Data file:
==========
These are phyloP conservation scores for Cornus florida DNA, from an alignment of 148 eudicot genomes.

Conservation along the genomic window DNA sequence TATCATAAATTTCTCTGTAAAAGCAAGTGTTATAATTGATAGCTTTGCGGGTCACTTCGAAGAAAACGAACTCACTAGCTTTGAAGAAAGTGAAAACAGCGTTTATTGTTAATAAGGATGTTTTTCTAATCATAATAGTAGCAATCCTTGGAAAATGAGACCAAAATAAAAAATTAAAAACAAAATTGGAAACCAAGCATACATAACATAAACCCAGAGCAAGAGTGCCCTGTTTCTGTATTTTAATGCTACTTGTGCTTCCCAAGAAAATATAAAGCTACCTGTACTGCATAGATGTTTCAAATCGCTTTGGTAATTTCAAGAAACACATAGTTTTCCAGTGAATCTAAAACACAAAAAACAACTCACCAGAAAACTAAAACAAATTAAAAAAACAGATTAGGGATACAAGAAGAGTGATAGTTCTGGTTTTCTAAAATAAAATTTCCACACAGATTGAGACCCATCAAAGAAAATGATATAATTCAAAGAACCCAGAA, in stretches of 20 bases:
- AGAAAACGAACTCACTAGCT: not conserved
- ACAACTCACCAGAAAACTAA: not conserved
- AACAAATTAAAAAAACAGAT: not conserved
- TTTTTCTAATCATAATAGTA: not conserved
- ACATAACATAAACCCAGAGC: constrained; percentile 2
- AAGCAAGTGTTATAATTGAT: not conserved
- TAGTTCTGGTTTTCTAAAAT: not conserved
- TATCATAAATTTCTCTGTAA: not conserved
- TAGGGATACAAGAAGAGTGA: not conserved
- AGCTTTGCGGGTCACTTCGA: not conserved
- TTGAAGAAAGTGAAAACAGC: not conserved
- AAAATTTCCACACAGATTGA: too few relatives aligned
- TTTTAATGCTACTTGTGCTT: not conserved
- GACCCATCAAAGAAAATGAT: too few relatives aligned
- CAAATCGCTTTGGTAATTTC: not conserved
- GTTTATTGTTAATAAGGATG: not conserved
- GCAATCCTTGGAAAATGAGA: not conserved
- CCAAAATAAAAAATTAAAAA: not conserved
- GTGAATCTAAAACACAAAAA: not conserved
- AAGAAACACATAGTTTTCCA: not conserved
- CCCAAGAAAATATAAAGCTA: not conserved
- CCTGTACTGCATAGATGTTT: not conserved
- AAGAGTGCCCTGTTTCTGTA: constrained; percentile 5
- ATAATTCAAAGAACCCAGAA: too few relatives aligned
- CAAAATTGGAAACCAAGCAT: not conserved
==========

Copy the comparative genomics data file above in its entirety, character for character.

These are phyloP conservation scores for Cornus florida DNA, from an alignment of 148 eudicot genomes.

Conservation along the genomic window DNA sequence TATCATAAATTTCTCTGTAAAAGCAAGTGTTATAATTGATAGCTTTGCGGGTCACTTCGAAGAAAACGAACTCACTAGCTTTGAAGAAAGTGAAAACAGCGTTTATTGTTAATAAGGATGTTTTTCTAATCATAATAGTAGCAATCCTTGGAAAATGAGACCAAAATAAAAAATTAAAAACAAAATTGGAAACCAAGCATACATAACATAAACCCAGAGCAAGAGTGCCCTGTTTCTGTATTTTAATGCTACTTGTGCTTCCCAAGAAAATATAAAGCTACCTGTACTGCATAGATGTTTCAAATCGCTTTGGTAATTTCAAGAAACACATAGTTTTCCAGTGAATCTAAAACACAAAAAACAACTCACCAGAAAACTAAAACAAATTAAAAAAACAGATTAGGGATACAAGAAGAGTGATAGTTCTGGTTTTCTAAAATAAAATTTCCACACAGATTGAGACCCATCAAAGAAAATGATATAATTCAAAGAACCCAGAA, in stretches of 20 bases:
- AGAAAACGAACTCACTAGCT: not conserved
- ACAACTCACCAGAAAACTAA: not conserved
- AACAAATTAAAAAAACAGAT: not conserved
- TTTTTCTAATCATAATAGTA: not conserved
- ACATAACATAAACCCAGAGC: constrained; percentile 2
- AAGCAAGTGTTATAATTGAT: not conserved
- TAGTTCTGGTTTTCTAAAAT: not conserved
- TATCATAAATTTCTCTGTAA: not conserved
- TAGGGATACAAGAAGAGTGA: not conserved
- AGCTTTGCGGGTCACTTCGA: not conserved
- TTGAAGAAAGTGAAAACAGC: not conserved
- AAAATTTCCACACAGATTGA: too few relatives aligned
- TTTTAATGCTACTTGTGCTT: not conserved
- GACCCATCAAAGAAAATGAT: too few relatives aligned
- CAAATCGCTTTGGTAATTTC: not conserved
- GTTTATTGTTAATAAGGATG: not conserved
- GCAATCCTTGGAAAATGAGA: not conserved
- CCAAAATAAAAAATTAAAAA: not conserved
- GTGAATCTAAAACACAAAAA: not conserved
- AAGAAACACATAGTTTTCCA: not conserved
- CCCAAGAAAATATAAAGCTA: not conserved
- CCTGTACTGCATAGATGTTT: not conserved
- AAGAGTGCCCTGTTTCTGTA: constrained; percentile 5
- ATAATTCAAAGAACCCAGAA: too few relatives aligned
- CAAAATTGGAAACCAAGCAT: not conserved